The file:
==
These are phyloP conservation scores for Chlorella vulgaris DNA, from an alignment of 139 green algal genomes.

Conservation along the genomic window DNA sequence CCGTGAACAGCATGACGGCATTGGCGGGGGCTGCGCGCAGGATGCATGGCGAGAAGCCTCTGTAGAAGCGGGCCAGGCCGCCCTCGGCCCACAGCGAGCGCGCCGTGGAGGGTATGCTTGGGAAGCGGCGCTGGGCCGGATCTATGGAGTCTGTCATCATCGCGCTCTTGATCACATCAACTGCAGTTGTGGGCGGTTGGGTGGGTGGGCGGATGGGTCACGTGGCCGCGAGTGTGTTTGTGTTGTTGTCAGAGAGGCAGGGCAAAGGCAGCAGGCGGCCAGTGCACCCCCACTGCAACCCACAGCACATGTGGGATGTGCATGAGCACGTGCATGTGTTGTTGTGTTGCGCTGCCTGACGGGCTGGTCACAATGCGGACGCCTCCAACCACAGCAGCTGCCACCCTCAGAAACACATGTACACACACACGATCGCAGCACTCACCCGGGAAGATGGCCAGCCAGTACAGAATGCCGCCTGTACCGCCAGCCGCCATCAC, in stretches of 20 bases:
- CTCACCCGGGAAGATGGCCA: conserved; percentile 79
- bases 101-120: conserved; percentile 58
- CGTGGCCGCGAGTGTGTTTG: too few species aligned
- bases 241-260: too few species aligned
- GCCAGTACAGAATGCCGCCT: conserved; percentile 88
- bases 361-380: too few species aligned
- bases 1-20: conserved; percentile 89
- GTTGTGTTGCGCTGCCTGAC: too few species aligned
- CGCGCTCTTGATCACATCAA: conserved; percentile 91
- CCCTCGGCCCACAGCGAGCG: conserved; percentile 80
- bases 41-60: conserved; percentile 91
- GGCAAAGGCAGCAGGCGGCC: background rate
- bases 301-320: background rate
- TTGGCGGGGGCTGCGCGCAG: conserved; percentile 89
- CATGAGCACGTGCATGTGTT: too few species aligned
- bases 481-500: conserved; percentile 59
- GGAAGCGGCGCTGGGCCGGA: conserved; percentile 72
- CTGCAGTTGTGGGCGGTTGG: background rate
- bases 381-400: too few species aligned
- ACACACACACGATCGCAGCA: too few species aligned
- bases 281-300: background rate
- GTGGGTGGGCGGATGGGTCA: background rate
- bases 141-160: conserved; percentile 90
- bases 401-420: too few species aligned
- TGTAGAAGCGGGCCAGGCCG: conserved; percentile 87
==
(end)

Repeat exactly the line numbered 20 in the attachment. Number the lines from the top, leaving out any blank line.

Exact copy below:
- CTGCAGTTGTGGGCGGTTGG: background rate